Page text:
A U.S. real estate giant has turned its eye on Costa Rica.
ERA, a global company with 3,000 franchises around the world, is opening its Latin American franchise headquarters in San José and looking to sell 30 franchises throughout the country in the next two years.
In addition, the company will be developing three projects worth a combined $100 million, including the Guanacaste Country Club to be located just north of Liberia, in the northwestern province of Guanacaste.
Though ERA is held by the same umbrella company as Century 21, Coldwell Banker and Sotheby’s International Realty – all of which have a presence in Costa Rica – Craig Williamson, CEO for ERA’s Latin American division, said ERA will bring a different flavor to the market with its emphasis on technology and small offices.
“We can go into a market where there might be one big office with 20 agents in it, and we’d rather put in four offices with five agents in each,”Williamson said. “We can do that because of the technology, frankly.”
That technology,Williamson said, includes an ERA multiple-listing service and a network designed to connect all ERA franchises, giving agents tools to schedule showings, make referrals, manage sales and share property listings.
Williamson said ERA also has sophisticated online training tools. Some of the technology development had been in the hands of local software developer Tenta Solutions, but that wasn’t enough, he said.
“It’s really the foundation of the business,” Williamson said. “So we bought (Tenta), and now we’re their only client.”
ERA has already been present in the Costa Rican market for a year, with 12 franchises scattered about, most of them in Guanacaste. Moving the headquarters from that province to the Central Valley is part of the company’s renewed focus on the country as a whole,Williamson said.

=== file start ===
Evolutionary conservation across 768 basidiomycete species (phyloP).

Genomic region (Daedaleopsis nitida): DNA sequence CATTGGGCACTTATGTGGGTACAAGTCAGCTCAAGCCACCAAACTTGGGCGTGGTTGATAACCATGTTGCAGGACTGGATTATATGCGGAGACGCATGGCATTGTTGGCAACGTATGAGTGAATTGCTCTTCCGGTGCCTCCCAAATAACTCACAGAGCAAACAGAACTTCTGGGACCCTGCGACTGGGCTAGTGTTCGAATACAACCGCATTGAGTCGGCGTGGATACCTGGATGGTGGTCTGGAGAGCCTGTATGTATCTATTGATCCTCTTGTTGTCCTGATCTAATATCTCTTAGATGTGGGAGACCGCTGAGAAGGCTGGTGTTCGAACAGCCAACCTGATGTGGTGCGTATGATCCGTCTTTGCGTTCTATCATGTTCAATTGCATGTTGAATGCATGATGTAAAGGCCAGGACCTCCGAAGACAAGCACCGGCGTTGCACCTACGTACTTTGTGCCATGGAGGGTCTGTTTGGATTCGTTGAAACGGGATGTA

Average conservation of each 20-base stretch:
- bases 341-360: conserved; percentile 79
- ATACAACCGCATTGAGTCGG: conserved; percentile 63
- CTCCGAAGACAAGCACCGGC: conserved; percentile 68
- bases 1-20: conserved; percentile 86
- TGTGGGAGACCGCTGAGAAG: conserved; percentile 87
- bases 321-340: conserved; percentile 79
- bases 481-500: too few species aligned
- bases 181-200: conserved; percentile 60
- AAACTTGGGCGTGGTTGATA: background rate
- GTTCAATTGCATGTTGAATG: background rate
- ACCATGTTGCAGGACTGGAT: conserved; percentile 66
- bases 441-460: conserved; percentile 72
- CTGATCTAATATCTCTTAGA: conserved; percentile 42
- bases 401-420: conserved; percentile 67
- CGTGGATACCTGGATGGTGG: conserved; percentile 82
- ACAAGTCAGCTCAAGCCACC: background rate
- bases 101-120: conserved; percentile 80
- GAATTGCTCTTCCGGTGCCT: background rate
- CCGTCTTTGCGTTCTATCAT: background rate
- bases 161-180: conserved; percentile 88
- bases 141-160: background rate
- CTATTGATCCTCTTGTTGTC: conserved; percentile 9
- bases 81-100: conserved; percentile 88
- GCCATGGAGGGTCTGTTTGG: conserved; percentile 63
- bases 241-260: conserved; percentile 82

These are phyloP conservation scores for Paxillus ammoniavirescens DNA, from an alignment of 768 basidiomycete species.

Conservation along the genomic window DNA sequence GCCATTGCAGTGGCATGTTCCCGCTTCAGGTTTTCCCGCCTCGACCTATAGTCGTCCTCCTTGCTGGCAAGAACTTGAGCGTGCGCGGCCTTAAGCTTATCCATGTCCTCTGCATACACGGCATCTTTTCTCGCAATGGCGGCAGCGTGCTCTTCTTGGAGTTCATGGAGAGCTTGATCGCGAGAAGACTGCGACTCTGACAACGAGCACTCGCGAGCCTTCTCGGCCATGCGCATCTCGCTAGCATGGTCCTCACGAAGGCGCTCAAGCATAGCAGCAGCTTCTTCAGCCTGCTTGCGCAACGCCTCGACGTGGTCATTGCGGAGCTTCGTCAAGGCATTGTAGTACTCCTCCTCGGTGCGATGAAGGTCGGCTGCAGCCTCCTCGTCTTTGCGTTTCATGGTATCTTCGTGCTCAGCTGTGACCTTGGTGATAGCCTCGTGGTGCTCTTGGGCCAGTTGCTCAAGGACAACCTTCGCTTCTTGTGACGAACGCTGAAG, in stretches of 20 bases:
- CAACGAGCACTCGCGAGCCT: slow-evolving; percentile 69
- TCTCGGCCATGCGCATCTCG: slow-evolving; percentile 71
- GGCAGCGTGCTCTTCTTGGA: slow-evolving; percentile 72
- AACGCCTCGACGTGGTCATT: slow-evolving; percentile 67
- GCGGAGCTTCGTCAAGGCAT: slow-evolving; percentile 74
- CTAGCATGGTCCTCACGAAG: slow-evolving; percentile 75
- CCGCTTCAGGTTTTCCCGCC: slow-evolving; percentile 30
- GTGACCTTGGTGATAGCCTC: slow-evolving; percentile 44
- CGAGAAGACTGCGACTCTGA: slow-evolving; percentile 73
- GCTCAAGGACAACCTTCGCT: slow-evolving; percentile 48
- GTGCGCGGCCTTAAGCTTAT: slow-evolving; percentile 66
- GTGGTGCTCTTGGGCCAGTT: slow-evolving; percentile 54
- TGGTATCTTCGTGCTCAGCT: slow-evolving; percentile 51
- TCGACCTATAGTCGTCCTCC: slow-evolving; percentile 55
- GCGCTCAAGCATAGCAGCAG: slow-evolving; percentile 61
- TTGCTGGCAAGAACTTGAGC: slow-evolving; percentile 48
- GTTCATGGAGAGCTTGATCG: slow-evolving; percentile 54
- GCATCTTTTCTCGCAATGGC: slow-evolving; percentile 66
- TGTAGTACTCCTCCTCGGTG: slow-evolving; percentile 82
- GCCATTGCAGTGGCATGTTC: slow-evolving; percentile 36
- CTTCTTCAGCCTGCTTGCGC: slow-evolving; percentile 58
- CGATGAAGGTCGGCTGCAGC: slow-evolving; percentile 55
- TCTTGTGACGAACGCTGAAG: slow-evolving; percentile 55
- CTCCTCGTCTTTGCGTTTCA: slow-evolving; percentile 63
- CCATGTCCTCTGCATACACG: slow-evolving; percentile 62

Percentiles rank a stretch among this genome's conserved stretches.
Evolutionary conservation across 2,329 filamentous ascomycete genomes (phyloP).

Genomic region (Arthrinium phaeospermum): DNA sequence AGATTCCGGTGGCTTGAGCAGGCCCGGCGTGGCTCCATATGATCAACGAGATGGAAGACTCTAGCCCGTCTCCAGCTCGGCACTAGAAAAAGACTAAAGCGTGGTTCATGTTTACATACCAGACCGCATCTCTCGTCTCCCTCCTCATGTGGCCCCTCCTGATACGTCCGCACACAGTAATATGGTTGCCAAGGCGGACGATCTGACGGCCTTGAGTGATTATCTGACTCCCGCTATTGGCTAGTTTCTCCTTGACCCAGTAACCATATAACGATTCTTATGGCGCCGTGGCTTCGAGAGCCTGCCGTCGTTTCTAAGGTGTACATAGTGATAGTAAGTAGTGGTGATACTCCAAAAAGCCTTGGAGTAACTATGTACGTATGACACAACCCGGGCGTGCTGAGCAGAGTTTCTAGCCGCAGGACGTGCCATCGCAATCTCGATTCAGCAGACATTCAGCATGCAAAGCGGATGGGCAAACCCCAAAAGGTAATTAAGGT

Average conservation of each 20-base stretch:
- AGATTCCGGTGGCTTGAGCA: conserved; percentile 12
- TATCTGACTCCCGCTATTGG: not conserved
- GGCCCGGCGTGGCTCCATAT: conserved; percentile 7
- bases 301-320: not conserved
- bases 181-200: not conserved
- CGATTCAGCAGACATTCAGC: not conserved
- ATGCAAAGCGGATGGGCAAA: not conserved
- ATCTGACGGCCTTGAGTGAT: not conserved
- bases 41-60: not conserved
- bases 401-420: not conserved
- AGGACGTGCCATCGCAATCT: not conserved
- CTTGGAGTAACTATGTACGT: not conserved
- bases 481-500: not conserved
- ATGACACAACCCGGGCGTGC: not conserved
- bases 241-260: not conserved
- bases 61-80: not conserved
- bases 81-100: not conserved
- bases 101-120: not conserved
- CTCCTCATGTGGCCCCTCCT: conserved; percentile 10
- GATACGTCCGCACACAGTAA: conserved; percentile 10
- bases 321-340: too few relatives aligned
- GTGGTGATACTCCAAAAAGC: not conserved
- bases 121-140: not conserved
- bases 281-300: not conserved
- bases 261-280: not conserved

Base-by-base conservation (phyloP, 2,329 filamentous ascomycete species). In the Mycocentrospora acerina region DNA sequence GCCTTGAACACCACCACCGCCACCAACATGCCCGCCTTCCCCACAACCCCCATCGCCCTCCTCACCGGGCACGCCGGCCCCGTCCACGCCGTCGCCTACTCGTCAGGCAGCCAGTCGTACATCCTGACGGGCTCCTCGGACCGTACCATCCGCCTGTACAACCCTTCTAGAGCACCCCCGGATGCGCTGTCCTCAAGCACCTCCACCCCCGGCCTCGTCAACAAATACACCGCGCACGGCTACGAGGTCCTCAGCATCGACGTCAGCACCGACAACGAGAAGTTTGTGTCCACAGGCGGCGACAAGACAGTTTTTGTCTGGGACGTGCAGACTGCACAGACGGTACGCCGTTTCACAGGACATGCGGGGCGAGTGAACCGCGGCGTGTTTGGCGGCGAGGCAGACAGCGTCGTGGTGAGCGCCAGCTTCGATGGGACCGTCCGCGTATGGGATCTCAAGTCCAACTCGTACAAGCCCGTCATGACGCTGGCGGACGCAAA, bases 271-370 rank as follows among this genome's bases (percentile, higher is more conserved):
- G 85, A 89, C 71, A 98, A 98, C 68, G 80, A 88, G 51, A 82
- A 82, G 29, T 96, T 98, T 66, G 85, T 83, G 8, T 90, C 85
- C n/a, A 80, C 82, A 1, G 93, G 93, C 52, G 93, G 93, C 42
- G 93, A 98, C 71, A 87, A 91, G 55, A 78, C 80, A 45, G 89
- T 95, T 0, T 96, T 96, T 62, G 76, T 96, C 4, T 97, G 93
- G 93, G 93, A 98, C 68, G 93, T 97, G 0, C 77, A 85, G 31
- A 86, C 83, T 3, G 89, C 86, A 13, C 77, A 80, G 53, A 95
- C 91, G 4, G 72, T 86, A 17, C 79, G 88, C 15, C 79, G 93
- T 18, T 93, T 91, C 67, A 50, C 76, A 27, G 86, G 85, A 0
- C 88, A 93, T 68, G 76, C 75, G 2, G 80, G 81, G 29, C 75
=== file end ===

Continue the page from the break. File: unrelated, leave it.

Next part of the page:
With the move, the gaze has also been lifted to the regional level. ERA has in the last few months opened a handful of franchises in Mexico and Panama, and Williamson will be supervising the opening of many more from San José during the next few years.
In addition to franchise expansion, ERA will be managing property developments worth about $100 million. Topping the list is the 1,000-hectare Guanacaste Country Club, which Williamson said will reforest sugarcane fields, build a golf course and include 1,300 lots that will sell for between $100,000 and $200,000.
With an investment of between $40 million and $45 million, the project is representative of what Williamson said will be the company’s development strategy: middleclass, accessible housing built in places with strong “fundamental growth.”
“I don’t chase the winds of tourism,” Williamson said. “You’re not going to see us do mega-hotel projects on the coastline. That’s not really our thing.”
Williamson said there are two other development projects in the works – an 800-hectare project also nearby Liberia and a luxury beachfront development – but he declined to give details.
For that latter project, ERA is bringing its luxury International Collection brand to the country, and the properties will have a value of at least $1 million each.